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# The Waves

OCEA 101
Why should you care?
- waves provide as much
energy to the shore line
as the sun
- near shore and breaking
waves have a
considerable influence on
shoreline communities
Overview
Wave characteristics
Wave motions
Deep water waves
Shallow water waves
Wave groups
Wave refraction, diffraction and reflection
Tsunamis
Standing waves
Waves
A wave is the transmission of
energy through a
mediumthis is true for all
types of waves!
The particles of the medium
stay in the same general area
(there are no sound particles)
Wave Types
3 Types of waves:
Transverse (side to side)
Longitudinal (up-down)
Orbital (circular movement)
For Simplicity, we will
assume that ocean waves
are Sine Waves (this isnt
actually true!)
Net motion is up and down
(bobbing)
NOT a sine wave, so a slight
forward motion as well
Mathematical Description
Height (H) = crest to trough distance
Height (H) = crest to trough distance
Wavelength (L) = crest to crest distance
Height (H) = crest to trough distance
Wavelength (L) = crest to crest distance
Steepness = H/L (waves break when H/L>1/7)
Period (T) = time for one wavelength
Speed (C) = L/T
Frequency (f) = 1/T, or C = L x f
Wave Classification
Wave Speed
Wave speed is given by:
- g= acceleration due to gravity = 9.81 m/s
- tanh(x) is the hyperbolic tangent
Deep water waves: d>L/2,
Shallow water waves: d<L/20,
2
g 2 d
C L tanh
2 L

=

2
2 d g
tanh 1, C L
L 2

=

2
2 d 2 d
tanh , C gd
L L

=

Classification
Deep-Water Waves
Water depth (d) deeper than L/2
C = L/T, but its hard to measure L
C = gT / 2, --> C = 156 x T (m/s)
Particles
move in a
circular
pattern
Classification
Shallow-Water Waves (long waves)
Water depth (d) < 1/20 of L
C = ( g x d )
1/2
--> 3.1 x (d)
1/2
Therefore, as depth shallows, wave slows
Particles move elliptically, almost horizontally
Classification
Transitional waves
Length is > 2x but less than 20x depth (d)
Properties are somewhere between deep-
water and shallow-water waves
Wave Relations
Wind-Driven Waves
Capillary Waves --> Gravity Waves (Chop)
--> White Caps --> Swell
Can be Deep or Shallow waves
Restoring Force: the source of energy
dispersion that destroys a wave
Wind-Wave Formation
Waves increase energy by :
1) Wind Speed
2) Duration
3) Fetch
More
Definitions
Sea: local waves formed by wind events
Confused Sea: local irregular waves of
many periods and from many directions
Fully developed Sea: the waves that
form when fetch, wind speed, and
duration are maximal
Wave Train: waves that have left the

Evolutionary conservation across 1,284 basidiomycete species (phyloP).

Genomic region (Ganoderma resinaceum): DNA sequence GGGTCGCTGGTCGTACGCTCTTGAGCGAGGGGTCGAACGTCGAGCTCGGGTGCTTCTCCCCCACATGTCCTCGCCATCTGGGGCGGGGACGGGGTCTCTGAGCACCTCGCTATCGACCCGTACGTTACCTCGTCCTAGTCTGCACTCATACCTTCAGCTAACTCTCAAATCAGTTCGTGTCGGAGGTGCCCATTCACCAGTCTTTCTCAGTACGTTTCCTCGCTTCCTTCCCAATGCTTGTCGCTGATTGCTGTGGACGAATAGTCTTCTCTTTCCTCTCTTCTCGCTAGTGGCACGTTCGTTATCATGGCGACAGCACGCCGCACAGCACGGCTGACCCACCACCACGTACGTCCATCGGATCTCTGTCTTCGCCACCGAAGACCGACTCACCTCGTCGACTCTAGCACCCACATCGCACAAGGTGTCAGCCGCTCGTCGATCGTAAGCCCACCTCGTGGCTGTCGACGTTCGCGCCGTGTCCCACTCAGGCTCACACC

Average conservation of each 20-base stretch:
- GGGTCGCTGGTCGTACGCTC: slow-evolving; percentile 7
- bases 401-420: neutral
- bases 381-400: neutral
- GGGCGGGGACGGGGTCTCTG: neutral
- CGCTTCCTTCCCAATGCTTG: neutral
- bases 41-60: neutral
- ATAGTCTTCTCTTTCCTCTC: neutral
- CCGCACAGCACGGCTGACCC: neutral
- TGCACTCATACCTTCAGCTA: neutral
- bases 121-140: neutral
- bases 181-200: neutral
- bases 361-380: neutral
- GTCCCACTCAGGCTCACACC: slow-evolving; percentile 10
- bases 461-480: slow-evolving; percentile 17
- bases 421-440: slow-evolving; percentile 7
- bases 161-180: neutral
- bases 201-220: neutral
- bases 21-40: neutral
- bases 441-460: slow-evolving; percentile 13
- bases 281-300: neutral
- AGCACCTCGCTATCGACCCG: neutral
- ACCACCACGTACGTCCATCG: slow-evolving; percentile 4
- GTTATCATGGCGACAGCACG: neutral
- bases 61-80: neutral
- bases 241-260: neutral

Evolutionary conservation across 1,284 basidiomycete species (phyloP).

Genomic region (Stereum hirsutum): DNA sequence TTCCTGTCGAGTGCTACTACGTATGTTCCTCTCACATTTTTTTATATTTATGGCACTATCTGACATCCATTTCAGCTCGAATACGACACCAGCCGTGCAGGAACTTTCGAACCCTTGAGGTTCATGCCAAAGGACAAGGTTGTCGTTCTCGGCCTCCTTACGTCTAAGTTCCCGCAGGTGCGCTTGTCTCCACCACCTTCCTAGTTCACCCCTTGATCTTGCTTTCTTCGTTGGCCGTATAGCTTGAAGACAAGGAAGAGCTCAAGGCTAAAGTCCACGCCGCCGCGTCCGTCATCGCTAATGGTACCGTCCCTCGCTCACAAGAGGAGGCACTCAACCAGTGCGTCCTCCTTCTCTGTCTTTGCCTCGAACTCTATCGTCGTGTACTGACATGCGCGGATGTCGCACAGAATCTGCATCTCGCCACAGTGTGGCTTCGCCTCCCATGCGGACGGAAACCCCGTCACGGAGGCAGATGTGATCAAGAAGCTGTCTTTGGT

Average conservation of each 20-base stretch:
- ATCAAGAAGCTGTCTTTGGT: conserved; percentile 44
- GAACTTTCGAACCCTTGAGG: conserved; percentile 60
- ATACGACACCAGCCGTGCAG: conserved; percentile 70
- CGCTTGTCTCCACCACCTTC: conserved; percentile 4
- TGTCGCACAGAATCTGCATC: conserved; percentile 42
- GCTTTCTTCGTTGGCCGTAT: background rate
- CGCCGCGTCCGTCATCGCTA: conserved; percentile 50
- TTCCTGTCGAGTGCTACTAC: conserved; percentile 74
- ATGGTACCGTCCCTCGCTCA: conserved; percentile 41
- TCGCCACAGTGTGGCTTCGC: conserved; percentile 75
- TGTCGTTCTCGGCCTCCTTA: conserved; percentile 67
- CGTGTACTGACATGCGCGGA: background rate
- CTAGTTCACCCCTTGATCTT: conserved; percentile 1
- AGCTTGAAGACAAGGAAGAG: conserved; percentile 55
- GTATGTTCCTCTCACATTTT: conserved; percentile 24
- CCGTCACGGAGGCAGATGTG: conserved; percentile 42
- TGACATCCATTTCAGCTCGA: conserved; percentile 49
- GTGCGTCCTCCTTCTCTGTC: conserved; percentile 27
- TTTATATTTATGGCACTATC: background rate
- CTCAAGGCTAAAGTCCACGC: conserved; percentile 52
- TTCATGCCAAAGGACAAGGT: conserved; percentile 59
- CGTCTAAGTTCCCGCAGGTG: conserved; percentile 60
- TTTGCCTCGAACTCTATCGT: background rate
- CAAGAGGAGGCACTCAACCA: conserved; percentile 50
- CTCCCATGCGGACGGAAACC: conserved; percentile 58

windy region and are sorted by period
Wave Trains
Sorted by
wavelength (and
therefore speed)
this is wave
dispersion
These become swell
Individual waves
appear to be moving
faster (2x) than the
group velocity
Interference Patterns
All waves can be combined algebraically
They combine in 3 patterns:
Constructive (phases match up)
Destructive (phases are exactly out of
alignment)
Mixed (most commonsomewhere in
between)
Rogue
Waves
Rogue
Waves
Can exceed 100 ft
ship-killers
Wave Trains
Storm Surge
Not really a wave
(we cant apply
our mathematical
descriptions to it)
Hurricanes pile
up water in the
right front
Tsunamis: Harbor Wave
Caused by a seismic
disturbance
Most common in the Pacific
Harmless until they hit the
coast
Internal Waves
Caused by changes in pycnocline
Doesnt require much energy to get
them going
The Surf Zone
Primary source of energy dissipation for
swell
When deep-water waves reach the
shore, they form breakers as H/L > 1/ 7
E=Total energy of a wave is
distributed over one wavelength
per unit width of crest from sea
surface to depth of L/2.
E is proportional to H
2
Recall that C=L/T
Shoaling waves or waves moving
against a current slow down
which means L decreases,
meaning that H must increase
to conserve energy.
Hence shoaling waves increase in
height, steepen and eventually break.
Waves moving against a current
Increase in height.
Refraction, Diffraction,
Reflection
Refraction: waves feel bottom and will turn (or
Refraction, Diffraction,
Reflection
Diffraction: waves
can move around
obstacles because
energy is propagated
in all directions
Wave Diffraction
Refraction, Diffraction,
Reflection
Reflection: two waves of same wavelength, but
moving in opposite directions, interact to form a
standing wave. There is NO circular motion!
Seiches (Standing Waves)
Second Node Standing Waves